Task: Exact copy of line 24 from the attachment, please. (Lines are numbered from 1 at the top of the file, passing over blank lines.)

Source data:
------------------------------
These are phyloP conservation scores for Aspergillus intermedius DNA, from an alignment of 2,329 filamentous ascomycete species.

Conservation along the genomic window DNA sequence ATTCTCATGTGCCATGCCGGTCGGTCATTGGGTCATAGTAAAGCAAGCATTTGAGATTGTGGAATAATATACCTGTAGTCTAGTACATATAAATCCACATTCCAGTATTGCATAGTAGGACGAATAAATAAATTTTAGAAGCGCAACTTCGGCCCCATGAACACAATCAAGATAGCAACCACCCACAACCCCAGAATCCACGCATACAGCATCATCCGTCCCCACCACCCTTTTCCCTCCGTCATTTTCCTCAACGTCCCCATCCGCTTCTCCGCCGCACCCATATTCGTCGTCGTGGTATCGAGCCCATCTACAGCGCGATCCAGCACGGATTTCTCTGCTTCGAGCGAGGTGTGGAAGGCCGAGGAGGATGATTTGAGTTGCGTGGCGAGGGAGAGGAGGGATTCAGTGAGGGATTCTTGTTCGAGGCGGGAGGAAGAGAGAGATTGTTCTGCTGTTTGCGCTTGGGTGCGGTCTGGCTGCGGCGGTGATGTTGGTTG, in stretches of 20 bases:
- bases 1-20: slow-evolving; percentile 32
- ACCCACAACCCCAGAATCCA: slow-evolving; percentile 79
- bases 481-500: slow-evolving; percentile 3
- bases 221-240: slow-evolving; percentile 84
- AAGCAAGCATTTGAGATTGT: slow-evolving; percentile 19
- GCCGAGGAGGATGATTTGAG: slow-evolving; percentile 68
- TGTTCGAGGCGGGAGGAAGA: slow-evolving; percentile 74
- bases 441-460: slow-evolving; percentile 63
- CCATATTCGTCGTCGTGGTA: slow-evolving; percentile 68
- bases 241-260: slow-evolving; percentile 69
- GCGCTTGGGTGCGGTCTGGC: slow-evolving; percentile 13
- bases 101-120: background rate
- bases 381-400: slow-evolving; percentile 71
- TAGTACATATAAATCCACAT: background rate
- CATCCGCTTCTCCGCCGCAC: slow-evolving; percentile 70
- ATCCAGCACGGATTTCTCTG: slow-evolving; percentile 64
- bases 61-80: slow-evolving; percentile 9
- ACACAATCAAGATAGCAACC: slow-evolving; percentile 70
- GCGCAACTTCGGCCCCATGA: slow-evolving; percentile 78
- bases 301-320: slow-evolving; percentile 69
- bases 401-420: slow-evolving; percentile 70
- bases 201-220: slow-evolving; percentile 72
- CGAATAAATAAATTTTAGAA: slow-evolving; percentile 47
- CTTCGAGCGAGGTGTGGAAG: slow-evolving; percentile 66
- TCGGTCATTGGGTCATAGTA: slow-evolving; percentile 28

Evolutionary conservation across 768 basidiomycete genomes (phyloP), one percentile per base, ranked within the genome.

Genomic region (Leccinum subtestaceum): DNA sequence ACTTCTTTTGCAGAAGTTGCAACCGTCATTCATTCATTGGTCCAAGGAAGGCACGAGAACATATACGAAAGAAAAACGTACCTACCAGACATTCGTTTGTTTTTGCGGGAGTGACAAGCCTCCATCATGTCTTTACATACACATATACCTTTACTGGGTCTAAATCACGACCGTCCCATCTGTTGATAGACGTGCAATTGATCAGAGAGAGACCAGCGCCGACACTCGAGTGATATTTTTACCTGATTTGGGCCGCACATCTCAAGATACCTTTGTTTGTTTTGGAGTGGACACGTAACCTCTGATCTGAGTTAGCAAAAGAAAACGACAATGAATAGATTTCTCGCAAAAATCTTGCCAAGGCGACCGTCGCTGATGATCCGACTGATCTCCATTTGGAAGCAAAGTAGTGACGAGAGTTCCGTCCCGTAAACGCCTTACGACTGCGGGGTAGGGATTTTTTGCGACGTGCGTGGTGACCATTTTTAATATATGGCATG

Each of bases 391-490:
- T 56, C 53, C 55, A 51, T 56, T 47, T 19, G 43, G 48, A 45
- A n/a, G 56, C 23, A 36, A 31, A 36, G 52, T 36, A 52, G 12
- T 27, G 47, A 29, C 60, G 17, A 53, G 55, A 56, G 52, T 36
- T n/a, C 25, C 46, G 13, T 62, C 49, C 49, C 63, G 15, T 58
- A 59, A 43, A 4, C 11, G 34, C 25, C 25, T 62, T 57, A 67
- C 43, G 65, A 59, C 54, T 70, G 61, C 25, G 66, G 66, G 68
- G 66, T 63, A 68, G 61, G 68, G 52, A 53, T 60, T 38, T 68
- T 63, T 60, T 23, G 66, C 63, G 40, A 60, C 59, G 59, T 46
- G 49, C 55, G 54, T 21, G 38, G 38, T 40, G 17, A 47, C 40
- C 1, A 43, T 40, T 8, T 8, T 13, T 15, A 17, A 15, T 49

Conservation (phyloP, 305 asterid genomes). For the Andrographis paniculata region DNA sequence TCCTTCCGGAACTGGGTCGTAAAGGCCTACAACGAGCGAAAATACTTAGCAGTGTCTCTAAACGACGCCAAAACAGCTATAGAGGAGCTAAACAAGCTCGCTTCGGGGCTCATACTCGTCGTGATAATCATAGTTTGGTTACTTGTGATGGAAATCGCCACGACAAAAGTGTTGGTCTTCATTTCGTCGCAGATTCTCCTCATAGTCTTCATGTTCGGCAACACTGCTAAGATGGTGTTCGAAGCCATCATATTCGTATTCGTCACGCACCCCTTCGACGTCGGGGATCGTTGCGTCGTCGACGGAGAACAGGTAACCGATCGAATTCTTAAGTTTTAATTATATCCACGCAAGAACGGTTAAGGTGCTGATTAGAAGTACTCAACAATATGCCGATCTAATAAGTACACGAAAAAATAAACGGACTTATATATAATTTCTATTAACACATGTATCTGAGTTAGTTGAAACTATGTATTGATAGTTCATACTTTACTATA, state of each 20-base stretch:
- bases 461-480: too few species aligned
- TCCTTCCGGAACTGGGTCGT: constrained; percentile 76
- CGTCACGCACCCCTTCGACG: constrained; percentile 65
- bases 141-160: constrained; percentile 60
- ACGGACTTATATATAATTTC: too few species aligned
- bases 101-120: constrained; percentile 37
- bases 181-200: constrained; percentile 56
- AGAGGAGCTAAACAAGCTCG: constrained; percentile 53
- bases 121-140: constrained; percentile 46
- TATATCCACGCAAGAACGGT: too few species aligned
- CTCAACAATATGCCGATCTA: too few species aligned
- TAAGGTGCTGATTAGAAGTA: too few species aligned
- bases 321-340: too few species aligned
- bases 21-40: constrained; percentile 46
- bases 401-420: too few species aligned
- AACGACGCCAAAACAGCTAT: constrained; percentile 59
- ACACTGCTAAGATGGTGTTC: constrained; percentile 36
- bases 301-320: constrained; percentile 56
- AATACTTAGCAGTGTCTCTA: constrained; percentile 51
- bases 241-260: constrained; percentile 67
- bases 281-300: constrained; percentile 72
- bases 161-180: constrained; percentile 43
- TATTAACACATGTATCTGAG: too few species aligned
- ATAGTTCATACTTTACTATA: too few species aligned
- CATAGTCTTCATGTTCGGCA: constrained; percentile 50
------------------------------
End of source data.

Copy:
- bases 201-220: slow-evolving; percentile 72